Laura stopped by and worked Nick and Spottie. Nick was less obstreperous than he had been the day before (I think some of his wildness and disobedience had to do with raging hormones as Spottie is in heat and also partly the result of working Tony and Mary's sheep, which are bad about wanting to run and so tend to "gee" a dog up). He did some really nice sheds with Laura. Spottie was looking pretty darn awesome too. When Laura was done working Spottie, I had her shed off the hair sheep and a few of the lambs and put everything else back in the round pen, so I could work Raven on a smaller number of sheep.
Raven's driving is coming along pretty good. She was pushing out in front of me about 30 yards and was taking her downs and inside flanks nicely. But when I had her bring the sheep back the other way and they got close to me, then Raven started to get confused and resistant to the inside flanks. It's like the pressure of me being close was more than she wanted to deal with and so the sheep did some curling around me while I tried to get her sorted out. Once I got her a little ways away and pushing again, then she was better with the flanks too. So we ended our session by having her push the sheep through the chute a few times as doing so required her to take her flanks with me close by, and when she did it right, she got the reward of getting to push the sheep through. She was clearly enjoying herself, especially once she figured out that when the sheep were in the chute she wasn't supposed to flank around on the outside to their heads but was supposed to follow/push them through. She had so much fun on the pushing part that the last time through, she pushed right under one of the lambs in her enthusiasm to get those sheep on through!
So this evening when I went out to feed, I decided to put my experimental nest boxes up. I wanted to try something like milk crates hanging on the wall (the nest boxes in the chicken house are bantam-sized and won't do for the Dominques and Rhode Island Reds). The only thing I could find at WalMart were small plastic laundry baskets, about hen sized. So I nailed those on the wall near the perches in the ram's stall. I don't know how sturdy they'll be, but if the chickens show interest in using them, I'll eventually replace them with something sturdier like milk crates. Once I had gotten the baskets nailed up, I walked through the barn gate to get some laft over hay out of the ewe paddock to use as nest material. As I turned from latching the gate, I heard a rush of wings behind me. My first thought was that I had disturbed a chicken when I came through the gate, but then a Cooper's hawk flew practically right over my shoulder and alit on a tree down by the creek. I don't need to worry about my big chickens, but something got one of the roosters a few days ago (no terrible loss there, but still) and I suspect this Cooper's might be the culprit. I figured he was out of the chance for dinner tonight though, because I had a bit more to do out there and the chickens were busy getting themselves to their roosts (speeded along by Lark) so I figured he wouldn't chance an attack with me and the dogs right there.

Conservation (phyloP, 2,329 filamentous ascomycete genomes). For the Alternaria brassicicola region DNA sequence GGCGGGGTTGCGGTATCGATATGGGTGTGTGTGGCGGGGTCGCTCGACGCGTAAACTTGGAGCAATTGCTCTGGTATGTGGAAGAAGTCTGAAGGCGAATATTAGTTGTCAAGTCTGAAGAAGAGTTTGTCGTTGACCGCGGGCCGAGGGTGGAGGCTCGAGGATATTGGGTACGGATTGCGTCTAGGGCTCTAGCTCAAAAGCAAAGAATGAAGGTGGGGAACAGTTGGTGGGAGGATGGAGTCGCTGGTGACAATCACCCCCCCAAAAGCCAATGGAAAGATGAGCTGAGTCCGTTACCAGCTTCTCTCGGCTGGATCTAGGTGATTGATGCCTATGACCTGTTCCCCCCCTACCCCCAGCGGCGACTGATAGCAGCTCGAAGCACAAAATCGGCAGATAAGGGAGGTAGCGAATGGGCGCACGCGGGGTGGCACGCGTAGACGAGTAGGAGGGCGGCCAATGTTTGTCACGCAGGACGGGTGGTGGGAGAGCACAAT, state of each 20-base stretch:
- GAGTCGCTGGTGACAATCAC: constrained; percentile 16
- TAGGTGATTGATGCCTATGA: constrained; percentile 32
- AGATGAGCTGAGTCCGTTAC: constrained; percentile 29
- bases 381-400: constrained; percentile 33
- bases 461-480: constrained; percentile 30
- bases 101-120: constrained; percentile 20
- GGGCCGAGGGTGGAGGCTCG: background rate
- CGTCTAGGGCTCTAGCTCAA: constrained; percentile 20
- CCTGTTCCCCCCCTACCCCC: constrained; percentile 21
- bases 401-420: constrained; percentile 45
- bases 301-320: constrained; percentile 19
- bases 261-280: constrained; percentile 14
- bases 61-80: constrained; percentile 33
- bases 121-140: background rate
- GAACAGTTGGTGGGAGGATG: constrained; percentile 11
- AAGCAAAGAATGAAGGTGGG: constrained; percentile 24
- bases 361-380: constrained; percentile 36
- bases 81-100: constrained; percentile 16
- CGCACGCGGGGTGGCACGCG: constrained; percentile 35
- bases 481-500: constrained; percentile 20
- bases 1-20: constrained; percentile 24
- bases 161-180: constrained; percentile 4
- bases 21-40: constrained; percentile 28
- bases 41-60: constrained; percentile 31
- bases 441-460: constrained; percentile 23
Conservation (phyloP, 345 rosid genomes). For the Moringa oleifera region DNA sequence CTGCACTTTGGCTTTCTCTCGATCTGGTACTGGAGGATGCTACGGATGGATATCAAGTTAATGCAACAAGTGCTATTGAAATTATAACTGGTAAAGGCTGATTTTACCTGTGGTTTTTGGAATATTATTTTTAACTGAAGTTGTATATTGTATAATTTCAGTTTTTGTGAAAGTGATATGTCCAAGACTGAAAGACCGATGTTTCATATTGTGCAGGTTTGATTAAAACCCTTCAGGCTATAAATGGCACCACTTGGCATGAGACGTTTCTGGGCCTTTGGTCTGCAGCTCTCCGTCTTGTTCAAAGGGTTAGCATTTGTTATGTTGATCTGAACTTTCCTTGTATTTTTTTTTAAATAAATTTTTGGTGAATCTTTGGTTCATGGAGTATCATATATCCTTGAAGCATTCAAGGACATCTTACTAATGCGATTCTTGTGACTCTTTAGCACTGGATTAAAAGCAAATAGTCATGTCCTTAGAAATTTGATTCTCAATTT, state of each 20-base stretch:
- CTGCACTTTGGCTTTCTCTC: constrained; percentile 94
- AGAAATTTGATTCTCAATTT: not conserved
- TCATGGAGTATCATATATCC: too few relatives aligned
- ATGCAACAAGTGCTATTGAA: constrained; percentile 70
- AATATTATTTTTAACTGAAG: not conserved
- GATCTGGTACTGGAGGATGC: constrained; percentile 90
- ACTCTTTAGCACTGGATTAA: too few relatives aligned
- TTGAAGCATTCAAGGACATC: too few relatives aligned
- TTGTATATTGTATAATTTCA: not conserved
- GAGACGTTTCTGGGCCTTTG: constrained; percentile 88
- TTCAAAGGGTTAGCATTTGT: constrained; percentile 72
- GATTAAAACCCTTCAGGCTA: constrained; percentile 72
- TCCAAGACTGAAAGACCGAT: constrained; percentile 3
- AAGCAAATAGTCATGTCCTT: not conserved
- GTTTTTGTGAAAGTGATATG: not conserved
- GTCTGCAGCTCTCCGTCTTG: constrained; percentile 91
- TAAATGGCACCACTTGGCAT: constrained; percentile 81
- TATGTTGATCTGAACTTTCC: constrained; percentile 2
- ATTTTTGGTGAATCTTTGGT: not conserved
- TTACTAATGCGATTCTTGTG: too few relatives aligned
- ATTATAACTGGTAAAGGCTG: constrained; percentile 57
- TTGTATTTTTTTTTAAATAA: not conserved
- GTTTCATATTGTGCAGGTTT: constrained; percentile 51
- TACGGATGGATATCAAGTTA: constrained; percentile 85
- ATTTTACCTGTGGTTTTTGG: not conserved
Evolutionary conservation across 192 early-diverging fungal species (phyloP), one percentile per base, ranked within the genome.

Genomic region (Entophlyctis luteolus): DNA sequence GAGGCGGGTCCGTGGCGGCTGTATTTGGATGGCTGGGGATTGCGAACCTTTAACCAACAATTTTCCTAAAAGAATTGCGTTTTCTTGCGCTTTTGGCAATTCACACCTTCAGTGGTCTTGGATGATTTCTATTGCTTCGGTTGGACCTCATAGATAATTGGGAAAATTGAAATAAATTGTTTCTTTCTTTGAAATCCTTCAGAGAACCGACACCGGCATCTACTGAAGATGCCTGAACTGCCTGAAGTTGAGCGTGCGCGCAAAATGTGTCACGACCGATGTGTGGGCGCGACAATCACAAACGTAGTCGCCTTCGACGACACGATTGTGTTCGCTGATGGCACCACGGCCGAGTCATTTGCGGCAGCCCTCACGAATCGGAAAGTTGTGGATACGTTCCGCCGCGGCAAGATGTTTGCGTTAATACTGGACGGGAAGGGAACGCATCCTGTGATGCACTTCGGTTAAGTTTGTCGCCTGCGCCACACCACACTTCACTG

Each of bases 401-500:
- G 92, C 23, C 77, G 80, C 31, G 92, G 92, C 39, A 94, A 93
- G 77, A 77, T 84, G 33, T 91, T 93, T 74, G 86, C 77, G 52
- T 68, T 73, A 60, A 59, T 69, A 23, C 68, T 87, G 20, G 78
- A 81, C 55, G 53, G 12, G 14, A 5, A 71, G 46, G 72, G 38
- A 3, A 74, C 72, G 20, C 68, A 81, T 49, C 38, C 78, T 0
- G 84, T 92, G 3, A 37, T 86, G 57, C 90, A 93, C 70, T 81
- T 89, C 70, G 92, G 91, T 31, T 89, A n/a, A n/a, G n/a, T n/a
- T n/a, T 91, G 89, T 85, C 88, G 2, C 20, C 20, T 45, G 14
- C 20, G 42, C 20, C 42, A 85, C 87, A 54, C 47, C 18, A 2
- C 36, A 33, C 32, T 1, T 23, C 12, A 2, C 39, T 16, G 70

Injured Ewe Update (and Meet Freckles)
And speaking of the ewe paddock, the ewe who injured herself by running into a gate seems pretty much back to normal. If she gets panicky, she'll act spastic, but considering I was worried she'd never walk again, I have to say that I'm very pleased with her recovery. She first stood up about five days after I started her on dexamethasone, but it was very wobbly and she wasn't terribly coordinated in the front. By the time I finished the dex (another five days), she was spending more time on her feet than not, though still not as coordinated as I'd like. Last weekend, when we all went up to Robin's, Darci brought me a katahdin cross ewe lamb who is probably bred. I had been keeping a wether in with the injured ewe and I left him in there a few days longer, but Darci had been feeding her sheep quite a bit, and given that the ewe lamb is likely pregnant, I didn't want to drop off on her feed and risk ketosis, but I also didn't need little Mr. Wether to become so fat he couldn't move, so he got booted back out to the main flock. Frackles, as Darci called her, will keep #97 company for the next month or so. According to Darci, Freckles should lamb in the next four to six weeks. By then I'm hoping she will have bonded well enough with #97 and will remember the wether lamb so that when she goes out with the flock she can be worked with the hair sheep and stick with them. #97 is looking good enough that I think she'll be able to be worked again in the future, though I may keep her just for field work and not use her in the round pen. So Freckles was really meant to be a replacement for #97 in case she didn't recover. But all looks well now. Dr. Redding said that spinal cord injuries can take 3-6 months to heal completely (back when I was talking to him about how long I should wait and treat before deciding to cull her if necessary). If I'm lucky, Freckles will give me a ram lamb (who will be at least half St. Croix) that I can then use on the rest of my hair sheep in the spring or next fall.
And I think that catches things up here for now.